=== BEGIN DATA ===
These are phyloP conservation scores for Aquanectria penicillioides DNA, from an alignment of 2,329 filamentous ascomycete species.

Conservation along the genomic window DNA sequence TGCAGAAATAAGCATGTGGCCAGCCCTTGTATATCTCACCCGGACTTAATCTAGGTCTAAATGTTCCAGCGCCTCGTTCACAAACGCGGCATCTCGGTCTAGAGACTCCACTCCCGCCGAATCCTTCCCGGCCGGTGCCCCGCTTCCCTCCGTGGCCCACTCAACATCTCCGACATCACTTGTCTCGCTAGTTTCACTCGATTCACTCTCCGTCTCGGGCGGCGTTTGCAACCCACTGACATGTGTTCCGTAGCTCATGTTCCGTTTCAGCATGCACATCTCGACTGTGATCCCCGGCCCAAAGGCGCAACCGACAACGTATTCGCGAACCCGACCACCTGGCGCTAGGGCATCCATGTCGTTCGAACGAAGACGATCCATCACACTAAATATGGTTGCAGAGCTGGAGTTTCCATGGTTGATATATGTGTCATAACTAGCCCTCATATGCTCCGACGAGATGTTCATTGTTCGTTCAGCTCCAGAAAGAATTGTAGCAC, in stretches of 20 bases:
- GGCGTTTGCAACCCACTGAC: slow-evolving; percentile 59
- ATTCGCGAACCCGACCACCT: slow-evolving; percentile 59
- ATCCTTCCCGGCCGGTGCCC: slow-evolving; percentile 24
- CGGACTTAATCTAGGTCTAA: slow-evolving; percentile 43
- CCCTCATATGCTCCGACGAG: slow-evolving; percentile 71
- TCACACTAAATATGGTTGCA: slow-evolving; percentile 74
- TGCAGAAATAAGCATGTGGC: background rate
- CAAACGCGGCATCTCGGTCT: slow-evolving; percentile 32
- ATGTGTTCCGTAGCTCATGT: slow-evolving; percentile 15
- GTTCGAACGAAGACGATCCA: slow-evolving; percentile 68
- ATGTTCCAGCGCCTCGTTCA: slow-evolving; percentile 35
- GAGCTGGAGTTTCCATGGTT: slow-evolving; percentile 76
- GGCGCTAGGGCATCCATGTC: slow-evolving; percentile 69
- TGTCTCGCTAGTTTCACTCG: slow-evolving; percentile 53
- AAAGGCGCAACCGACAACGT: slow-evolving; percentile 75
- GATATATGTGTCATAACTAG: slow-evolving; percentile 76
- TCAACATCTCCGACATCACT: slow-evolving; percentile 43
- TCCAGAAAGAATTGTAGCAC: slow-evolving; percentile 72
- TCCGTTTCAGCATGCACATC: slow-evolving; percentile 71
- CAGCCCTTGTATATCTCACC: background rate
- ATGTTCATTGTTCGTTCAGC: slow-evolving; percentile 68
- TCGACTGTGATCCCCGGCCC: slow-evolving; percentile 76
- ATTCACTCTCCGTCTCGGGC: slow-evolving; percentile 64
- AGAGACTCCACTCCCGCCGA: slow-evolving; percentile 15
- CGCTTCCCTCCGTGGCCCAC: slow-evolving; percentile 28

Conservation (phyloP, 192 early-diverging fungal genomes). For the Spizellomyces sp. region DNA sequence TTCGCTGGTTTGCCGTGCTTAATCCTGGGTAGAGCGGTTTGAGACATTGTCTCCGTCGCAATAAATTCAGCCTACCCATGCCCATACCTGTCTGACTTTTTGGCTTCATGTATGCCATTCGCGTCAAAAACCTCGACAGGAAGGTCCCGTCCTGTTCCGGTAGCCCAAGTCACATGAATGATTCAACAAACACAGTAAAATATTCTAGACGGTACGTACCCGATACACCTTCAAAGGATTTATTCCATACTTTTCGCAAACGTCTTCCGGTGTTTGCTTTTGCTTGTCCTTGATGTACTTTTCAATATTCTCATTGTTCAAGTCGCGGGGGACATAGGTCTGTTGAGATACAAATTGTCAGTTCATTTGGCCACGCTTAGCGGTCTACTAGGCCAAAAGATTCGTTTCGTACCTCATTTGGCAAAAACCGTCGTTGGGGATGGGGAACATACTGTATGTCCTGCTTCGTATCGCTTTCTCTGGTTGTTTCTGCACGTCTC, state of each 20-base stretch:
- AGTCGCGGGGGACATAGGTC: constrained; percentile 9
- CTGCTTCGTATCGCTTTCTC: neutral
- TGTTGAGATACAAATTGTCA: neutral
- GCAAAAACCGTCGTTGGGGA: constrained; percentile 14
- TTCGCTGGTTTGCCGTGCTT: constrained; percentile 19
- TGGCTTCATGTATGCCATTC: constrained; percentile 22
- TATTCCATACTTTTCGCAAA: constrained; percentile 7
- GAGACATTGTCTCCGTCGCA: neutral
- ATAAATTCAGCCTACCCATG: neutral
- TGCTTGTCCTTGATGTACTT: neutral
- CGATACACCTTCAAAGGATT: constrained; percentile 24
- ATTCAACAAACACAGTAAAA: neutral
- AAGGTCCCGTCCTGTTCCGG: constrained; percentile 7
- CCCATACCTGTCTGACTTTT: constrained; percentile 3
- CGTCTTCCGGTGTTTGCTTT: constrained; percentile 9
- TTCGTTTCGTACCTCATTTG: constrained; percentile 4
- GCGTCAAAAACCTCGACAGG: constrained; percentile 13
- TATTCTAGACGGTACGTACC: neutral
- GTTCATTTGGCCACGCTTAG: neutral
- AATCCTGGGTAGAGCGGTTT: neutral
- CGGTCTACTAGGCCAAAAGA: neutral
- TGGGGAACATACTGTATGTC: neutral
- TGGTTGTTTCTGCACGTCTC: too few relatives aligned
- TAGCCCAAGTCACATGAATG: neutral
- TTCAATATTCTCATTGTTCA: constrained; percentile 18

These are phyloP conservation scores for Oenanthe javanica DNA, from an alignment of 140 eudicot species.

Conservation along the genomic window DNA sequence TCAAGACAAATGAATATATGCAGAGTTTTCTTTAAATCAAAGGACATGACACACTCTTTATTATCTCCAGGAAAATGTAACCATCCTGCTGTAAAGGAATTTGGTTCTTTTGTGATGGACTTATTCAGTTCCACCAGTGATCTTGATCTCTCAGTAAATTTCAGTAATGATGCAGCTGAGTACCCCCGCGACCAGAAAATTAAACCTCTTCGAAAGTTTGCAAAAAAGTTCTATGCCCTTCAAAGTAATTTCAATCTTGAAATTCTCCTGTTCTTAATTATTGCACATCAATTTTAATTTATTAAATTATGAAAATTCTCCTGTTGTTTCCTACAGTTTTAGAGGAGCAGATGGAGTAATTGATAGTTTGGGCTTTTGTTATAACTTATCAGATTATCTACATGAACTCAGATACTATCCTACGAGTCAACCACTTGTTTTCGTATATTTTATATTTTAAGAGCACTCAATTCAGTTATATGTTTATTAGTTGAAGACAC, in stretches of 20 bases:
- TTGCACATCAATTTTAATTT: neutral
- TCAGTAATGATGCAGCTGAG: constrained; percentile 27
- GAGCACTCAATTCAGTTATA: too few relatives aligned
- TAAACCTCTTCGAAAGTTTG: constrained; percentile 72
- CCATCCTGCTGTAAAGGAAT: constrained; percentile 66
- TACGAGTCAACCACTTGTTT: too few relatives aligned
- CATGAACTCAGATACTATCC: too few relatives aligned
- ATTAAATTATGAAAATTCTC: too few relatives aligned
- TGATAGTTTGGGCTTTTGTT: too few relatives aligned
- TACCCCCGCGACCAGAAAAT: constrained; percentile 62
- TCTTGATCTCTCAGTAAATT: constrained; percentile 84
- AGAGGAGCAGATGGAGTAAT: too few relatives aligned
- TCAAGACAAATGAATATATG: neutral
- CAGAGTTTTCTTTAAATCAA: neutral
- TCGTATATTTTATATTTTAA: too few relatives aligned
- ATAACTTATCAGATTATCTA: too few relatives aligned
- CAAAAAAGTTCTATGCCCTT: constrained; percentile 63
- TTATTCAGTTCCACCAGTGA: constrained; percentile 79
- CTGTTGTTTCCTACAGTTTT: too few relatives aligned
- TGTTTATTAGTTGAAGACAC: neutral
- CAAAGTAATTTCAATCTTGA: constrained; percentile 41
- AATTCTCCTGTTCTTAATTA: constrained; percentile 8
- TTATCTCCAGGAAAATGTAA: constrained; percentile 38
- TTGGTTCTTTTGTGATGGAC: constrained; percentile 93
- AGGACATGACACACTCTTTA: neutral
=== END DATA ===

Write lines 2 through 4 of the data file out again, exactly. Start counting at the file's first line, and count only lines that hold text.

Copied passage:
Conservation along the genomic window DNA sequence TGCAGAAATAAGCATGTGGCCAGCCCTTGTATATCTCACCCGGACTTAATCTAGGTCTAAATGTTCCAGCGCCTCGTTCACAAACGCGGCATCTCGGTCTAGAGACTCCACTCCCGCCGAATCCTTCCCGGCCGGTGCCCCGCTTCCCTCCGTGGCCCACTCAACATCTCCGACATCACTTGTCTCGCTAGTTTCACTCGATTCACTCTCCGTCTCGGGCGGCGTTTGCAACCCACTGACATGTGTTCCGTAGCTCATGTTCCGTTTCAGCATGCACATCTCGACTGTGATCCCCGGCCCAAAGGCGCAACCGACAACGTATTCGCGAACCCGACCACCTGGCGCTAGGGCATCCATGTCGTTCGAACGAAGACGATCCATCACACTAAATATGGTTGCAGAGCTGGAGTTTCCATGGTTGATATATGTGTCATAACTAGCCCTCATATGCTCCGACGAGATGTTCATTGTTCGTTCAGCTCCAGAAAGAATTGTAGCAC, in stretches of 20 bases:
- GGCGTTTGCAACCCACTGAC: slow-evolving; percentile 59
- ATTCGCGAACCCGACCACCT: slow-evolving; percentile 59